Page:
North Dakota’s Booming Economy Gives the Political Dynamic a Rarefied Air
The economy is so good in North Dakota, it’s almost like being in another country.
Although Friday’s lackluster national jobs report may have intensified the already deep anxiety among voters about the sluggish state of the economy, here in the nation’s northern reaches, the concerns are exactly the opposite: how to build roads and schools and houses fast enough to keep up with an astounding population boom that has sprung up alongside the country’s most roaring state-level economy.
Good years for North Dakota farming, a new technology sector and — most significant — a dramatic oil rush in the state’s west and north have combined to produce an economic explosion that is the envy of the rest of the country — a 3 percent unemployment rate and rising household incomes and state revenue.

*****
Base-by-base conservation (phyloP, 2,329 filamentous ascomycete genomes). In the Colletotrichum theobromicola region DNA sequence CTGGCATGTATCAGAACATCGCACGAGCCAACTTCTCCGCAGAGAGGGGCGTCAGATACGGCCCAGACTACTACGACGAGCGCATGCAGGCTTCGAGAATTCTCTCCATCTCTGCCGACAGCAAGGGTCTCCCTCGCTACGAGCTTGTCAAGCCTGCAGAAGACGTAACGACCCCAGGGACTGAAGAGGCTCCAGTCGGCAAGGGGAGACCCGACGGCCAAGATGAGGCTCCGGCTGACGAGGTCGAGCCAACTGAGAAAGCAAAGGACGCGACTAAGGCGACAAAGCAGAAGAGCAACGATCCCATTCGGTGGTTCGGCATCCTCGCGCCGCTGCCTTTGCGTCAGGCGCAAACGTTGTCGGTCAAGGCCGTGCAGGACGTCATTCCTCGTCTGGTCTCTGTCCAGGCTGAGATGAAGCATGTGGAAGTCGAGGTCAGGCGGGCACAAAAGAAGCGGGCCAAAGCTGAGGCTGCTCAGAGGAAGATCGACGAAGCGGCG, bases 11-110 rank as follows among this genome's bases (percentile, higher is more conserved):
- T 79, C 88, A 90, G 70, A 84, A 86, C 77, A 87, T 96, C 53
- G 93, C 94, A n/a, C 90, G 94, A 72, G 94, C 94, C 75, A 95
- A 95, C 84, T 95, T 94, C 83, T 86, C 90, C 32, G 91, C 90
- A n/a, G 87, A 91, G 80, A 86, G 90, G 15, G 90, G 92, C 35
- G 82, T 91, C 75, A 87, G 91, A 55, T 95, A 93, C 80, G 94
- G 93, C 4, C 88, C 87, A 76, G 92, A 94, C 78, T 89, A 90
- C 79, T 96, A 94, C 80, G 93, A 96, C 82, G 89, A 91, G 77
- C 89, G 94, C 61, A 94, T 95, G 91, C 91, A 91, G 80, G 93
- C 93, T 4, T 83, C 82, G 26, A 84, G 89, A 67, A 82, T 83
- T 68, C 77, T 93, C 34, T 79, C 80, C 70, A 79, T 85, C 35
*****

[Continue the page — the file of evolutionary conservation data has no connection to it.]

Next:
How this optimistic story is affecting the state’s unexpectedly tight Senate race to replace Kent Conrad, the retiring 26-year Democratic incumbent, is an open question. But in these tough economic times, North Dakota is the rare place where the heated political debate is not so relentlessly tied to dreary economic news.